It's a mystery why some artists reach positions of prominence and others don't. Sometimes it's more about being in the right place at the right time than specific musical criteria like aptitude, creativity, and a distinctive personal approach. Since moving to New York in '88, pianist Bob Rodriguez has managed to create a niche through performing, as well as teaching at a variety of notable schools like Julliard. More often than not, however, he finds himself visiting Austin, Texas, where for 25 years the Creative Opportunity Orchestra has been the premiere organization in the American southwest to provide a large collective of musicians the opportunity to explore composition and improvisation in larger contexts.
It's been over a decade since Rodriguez's first release as a leader, the '94 Nine Winds trio date, Mist. And that's a shame, because based on the strength of Corridor, his long-overdue trio followup on the Creative Opportunity imprint, he's a player and composer who deserves a lot more attention. His partners have made their own mark on jazz as well. Mike Richmond is a name that you somehow don't seem to hear often, yet the bassist has performed on well over a hundred dates with artists as diverse as Hubert Laws, Jack DeJohnette, and Stan Getz. Drummer Eliot Zigmund may have a smaller discography, but he has made his name as a sympathetic collaborator in piano trios with Bill Evans, Art Lande, and Michel Petrucciani.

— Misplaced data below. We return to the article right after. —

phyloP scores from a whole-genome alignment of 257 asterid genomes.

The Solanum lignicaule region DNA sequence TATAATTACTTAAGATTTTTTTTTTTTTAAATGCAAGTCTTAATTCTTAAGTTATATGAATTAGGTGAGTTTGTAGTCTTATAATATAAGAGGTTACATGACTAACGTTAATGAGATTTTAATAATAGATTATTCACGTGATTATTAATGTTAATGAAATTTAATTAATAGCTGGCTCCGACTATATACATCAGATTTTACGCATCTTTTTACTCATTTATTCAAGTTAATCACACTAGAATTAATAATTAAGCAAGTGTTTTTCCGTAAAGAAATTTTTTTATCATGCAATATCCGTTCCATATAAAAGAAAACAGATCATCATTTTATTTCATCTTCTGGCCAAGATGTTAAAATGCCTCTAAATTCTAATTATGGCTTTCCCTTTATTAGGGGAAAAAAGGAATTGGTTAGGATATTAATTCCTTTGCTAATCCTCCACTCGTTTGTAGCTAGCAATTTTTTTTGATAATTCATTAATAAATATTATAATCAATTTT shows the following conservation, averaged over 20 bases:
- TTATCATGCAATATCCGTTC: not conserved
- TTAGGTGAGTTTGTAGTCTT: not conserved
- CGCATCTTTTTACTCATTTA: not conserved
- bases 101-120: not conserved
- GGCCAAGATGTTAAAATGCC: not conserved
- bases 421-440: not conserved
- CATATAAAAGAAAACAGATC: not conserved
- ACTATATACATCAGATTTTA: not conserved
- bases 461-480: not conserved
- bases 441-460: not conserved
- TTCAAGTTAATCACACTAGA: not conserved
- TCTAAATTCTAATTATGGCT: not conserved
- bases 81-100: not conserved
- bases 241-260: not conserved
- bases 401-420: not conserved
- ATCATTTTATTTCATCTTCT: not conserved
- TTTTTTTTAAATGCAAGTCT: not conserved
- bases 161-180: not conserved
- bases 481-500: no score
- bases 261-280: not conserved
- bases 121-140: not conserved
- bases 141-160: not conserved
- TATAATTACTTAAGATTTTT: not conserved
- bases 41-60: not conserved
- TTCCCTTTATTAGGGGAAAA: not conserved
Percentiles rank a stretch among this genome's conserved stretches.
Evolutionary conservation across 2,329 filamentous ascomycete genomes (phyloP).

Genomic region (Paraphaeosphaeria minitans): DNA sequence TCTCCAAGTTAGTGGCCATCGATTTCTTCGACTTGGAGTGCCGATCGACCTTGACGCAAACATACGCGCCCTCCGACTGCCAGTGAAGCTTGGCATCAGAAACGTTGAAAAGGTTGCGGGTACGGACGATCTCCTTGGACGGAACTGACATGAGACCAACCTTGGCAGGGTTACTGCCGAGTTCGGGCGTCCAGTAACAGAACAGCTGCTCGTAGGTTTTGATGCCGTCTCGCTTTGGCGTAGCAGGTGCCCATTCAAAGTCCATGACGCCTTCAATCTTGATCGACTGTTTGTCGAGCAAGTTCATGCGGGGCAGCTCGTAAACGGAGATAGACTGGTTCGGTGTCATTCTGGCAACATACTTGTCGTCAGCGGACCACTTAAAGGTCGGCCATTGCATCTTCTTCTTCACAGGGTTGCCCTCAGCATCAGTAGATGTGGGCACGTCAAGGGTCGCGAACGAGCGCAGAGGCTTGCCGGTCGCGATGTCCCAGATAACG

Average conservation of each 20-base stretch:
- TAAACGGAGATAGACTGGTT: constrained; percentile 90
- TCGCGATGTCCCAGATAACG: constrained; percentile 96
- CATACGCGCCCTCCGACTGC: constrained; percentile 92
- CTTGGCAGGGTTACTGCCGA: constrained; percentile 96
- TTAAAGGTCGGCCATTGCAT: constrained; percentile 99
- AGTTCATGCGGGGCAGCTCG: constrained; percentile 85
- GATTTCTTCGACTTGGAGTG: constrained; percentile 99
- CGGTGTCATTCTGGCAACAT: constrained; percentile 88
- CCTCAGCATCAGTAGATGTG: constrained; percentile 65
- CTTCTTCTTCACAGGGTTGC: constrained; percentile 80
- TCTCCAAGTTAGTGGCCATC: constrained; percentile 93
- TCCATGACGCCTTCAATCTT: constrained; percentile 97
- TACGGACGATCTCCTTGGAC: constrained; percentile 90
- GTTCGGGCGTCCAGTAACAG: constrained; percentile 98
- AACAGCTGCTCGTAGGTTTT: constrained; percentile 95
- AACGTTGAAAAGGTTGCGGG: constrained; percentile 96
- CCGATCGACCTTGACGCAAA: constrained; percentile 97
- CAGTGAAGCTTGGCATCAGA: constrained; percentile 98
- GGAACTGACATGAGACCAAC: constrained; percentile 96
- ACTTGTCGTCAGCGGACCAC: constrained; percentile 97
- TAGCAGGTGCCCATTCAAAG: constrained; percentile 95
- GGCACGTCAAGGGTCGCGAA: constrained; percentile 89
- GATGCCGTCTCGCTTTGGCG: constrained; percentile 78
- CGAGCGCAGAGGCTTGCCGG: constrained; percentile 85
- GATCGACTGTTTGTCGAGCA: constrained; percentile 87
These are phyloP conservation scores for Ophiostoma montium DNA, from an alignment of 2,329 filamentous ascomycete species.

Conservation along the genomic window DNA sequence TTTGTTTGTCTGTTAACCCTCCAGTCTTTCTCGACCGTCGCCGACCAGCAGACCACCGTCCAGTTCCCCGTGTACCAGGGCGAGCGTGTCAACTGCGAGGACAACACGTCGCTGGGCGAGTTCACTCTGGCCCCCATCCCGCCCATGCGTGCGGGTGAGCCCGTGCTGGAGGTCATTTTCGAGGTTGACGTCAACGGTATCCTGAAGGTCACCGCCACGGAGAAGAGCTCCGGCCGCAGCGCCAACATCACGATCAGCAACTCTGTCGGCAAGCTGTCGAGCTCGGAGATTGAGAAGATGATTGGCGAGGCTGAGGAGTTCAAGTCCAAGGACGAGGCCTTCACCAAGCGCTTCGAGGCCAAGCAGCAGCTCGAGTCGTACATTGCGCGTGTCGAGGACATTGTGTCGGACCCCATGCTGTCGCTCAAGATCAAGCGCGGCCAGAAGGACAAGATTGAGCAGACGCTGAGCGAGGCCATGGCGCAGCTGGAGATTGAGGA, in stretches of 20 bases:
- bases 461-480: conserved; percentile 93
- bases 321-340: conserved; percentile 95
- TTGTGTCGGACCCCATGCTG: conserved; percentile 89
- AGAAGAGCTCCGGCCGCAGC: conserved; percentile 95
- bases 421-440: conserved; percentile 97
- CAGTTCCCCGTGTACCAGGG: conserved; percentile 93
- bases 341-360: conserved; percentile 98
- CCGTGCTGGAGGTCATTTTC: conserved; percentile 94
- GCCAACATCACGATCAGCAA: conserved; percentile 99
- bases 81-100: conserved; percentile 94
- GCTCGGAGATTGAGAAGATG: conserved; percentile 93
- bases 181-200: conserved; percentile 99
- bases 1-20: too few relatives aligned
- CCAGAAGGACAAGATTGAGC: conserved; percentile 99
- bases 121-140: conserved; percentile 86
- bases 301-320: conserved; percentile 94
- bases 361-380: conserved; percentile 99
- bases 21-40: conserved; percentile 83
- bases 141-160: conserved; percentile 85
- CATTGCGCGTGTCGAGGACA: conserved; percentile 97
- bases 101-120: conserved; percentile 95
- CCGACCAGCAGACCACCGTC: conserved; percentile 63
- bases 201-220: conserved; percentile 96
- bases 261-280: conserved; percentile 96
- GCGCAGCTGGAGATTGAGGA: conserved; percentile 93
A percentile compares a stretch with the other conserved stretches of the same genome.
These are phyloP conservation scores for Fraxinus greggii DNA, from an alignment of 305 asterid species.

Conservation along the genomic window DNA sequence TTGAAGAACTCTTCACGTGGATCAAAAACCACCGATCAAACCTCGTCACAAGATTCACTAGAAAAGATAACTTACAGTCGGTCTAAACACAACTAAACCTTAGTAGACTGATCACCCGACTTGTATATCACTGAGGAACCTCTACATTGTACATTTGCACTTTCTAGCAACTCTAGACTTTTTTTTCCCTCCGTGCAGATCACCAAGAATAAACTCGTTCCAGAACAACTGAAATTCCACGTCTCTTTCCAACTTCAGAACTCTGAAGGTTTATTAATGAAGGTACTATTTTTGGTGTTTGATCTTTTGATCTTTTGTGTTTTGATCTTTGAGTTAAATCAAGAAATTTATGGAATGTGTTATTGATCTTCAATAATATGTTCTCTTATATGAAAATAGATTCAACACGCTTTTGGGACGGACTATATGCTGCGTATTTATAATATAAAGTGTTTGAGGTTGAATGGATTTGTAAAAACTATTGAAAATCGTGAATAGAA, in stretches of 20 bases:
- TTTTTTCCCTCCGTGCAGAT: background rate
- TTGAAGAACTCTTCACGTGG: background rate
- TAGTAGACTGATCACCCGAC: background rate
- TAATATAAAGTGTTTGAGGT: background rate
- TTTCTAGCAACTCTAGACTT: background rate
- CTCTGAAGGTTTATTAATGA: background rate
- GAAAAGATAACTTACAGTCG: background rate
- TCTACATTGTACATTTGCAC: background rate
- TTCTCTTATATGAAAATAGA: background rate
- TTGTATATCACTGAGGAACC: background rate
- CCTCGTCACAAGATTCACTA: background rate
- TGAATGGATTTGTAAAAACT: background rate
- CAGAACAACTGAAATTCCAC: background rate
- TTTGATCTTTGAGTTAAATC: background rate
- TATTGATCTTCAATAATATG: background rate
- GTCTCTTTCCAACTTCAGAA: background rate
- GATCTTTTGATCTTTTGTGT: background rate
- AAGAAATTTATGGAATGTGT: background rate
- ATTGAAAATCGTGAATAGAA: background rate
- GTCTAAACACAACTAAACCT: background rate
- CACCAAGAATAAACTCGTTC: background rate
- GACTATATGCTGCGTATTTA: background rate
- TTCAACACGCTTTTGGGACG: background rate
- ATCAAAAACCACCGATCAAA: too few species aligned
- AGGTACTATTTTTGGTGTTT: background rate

Corridor demonstrates the kind of graceful intent and keen yet refined imagination that, if talent were the sole criterion, would see Rodriguez considered in the same breath as artists like Brad Mehldau and Tord Gustavsen. The pianist has evolved from the school of usual suspectsthe romanticism of Bill Evans, the abstraction of Herbie Hancock, and the stream of consciousness compositional thinking of Keith Jarrett. But despite the evocative impact of his lyricism, it reveals a deeper complexity on further investigation that's equally reminiscent of Marc Copland.
His surfaces may be smooth and his edges rounded, but that doesn't mean his approach is lightweight. Whether on original compositions like the ethereal "It's Not That Dark and the melancholy yet strangely hopeful "Inside, or so radically reinventing standards like Ellington's "Prelude to a Kiss that one has to search hard for the almost iconic melody, Rodriguez's strength lies in his ability to create a cohesive language that blurs the line between the familiar and the unfamiliar. His elegant vernacular, imbued with a distinctive sense of melody and rich harmony that straddles the explicit and the implicit, makes the programme of four originals, three standards, and one reworked classical piece blend into a narrative where everything feels like it comes from the same pen.
And while the trio hints at powerits take on Coltrane's "Naima builds to a kind of understated crescendoit tends toward restraint without constraint. Like Gustavsen, Rodriguez's power lies in his subtlety, and Corridor magically continues to reveal more with every listen.
Visit Bob Rodriguez on the web.